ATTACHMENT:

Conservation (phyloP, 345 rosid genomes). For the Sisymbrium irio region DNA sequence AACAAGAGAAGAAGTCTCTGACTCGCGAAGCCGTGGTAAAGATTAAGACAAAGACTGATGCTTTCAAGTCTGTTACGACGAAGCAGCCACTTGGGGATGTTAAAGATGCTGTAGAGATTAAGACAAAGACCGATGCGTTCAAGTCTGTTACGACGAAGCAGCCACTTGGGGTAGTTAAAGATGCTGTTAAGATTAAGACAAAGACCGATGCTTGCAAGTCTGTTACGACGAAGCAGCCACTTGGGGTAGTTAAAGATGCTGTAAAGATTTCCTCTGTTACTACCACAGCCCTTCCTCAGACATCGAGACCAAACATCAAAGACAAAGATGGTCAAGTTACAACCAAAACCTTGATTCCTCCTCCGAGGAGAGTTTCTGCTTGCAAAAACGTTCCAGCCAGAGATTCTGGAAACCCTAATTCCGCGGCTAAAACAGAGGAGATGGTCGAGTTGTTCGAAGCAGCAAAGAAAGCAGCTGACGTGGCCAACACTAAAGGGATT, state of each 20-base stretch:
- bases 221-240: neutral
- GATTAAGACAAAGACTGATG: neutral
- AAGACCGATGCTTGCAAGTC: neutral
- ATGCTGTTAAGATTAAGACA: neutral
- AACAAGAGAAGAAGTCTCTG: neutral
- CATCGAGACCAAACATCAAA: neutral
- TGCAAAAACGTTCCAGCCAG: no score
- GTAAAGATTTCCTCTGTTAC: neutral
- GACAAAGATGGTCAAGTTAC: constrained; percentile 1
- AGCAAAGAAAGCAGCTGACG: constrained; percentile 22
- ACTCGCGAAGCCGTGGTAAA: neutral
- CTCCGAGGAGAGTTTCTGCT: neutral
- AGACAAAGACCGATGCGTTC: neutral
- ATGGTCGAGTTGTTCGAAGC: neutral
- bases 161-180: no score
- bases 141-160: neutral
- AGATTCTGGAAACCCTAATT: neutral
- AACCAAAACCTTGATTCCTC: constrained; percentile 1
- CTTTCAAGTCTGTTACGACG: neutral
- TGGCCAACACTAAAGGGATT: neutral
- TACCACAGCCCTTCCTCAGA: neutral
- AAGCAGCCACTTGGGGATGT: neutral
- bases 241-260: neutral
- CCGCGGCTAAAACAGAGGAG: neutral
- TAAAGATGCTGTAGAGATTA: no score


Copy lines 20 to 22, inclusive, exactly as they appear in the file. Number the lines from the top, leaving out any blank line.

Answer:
- CTTTCAAGTCTGTTACGACG: neutral
- TGGCCAACACTAAAGGGATT: neutral
- TACCACAGCCCTTCCTCAGA: neutral